This article was originally published on ETFTrends.com.
The iShares MSCI EMU ETF (CBOE: EZU) is flirting with a year-to-date gain of 12%, but many investors remain apprehensive about embracing European equities. Still, some market observers see opportunities in the Eurozone.
Europe’s equities also look more attractive, with valuations of European and U.S. equities exhibiting their widest divergence since the end of 2016 on certain measures. According to FactSet data, the Stoxx Europe 600 was trading at 14 times forecast earnings, compared to the S&P 500’s 17 times, which represent a wider gap than its long-term average over the past decade.
“Europe offers attractive asset valuations compared to history, especially in risk assets,” said BlackRock in a recent note. “Regional assets have cheapened further compared to a year ago as concerns about growth and politics increased. The exception to this are core government bonds, which we believe to be expensive compared to global peers.
European markets have been mired by political risks surrounding Brexit, government finances in Italy and weak German growth. Additionally, talks of a new tariff spate with the U.S. also dampened investors’ moods. Sentiment also worsened after the European Central Bank cut forecasts for growth in early March.
Evaluating Europe ETFs
“As downward revisions to growth start petering out and incoming activity data begin to show signs of life, European risk assets might get a boost this year as value equities benefit,” according to BlackRock. “For any equity rally to have legs, investor concerns around a disorderly Brexit, global trade conflicts and Italian politics have to diminish, in our view. Given how under-owned Europe has become, even a tentative recovery might spark a relief rally.”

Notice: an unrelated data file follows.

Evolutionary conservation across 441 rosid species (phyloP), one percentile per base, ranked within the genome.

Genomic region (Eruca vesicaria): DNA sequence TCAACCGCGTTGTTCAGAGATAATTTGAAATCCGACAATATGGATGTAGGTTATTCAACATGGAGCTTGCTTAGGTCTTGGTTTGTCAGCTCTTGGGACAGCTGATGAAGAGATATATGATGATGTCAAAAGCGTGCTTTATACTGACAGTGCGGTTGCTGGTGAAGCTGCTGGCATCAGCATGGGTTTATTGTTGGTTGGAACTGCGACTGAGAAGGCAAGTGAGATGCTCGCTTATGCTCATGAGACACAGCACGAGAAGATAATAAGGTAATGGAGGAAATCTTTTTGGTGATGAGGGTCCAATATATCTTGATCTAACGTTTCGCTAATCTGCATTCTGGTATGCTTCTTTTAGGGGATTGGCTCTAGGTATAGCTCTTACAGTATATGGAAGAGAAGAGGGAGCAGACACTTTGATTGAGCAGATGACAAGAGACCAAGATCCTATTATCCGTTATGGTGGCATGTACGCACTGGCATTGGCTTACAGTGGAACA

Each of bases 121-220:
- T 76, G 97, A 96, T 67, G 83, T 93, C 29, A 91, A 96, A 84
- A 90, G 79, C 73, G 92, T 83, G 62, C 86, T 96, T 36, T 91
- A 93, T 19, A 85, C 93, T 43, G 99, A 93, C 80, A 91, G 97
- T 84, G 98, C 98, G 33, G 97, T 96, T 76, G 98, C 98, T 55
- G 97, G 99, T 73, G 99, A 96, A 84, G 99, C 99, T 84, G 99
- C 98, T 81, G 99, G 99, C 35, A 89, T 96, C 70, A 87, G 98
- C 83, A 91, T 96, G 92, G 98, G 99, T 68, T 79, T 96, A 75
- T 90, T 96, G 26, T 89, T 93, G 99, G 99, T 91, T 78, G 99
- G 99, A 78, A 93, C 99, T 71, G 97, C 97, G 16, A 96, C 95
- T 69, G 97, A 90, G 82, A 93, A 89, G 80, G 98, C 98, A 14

Italy, the Eurozone's third-largest economy behind Germany and France, is the fifth-largest country allocation in EZU at a weight of just over 7%. France and Germany combine for over 62% of the fund's geographic exposure.
“Another idea is a tactical long euro position against the US dollar,” said BlackRock. “The euro has under-performed other risk assets during the 2019 market rally, in our view. The easier stance adopted by the ECB, ongoing forecast downgrades and worries over US car tariffs and political risk more broadly have weighed on the currency. We see much of this negative news as now reflected in the euro’s price.”
EZU is not a currency hedged ETF.
For more information on the European markets, visit our Europe category.
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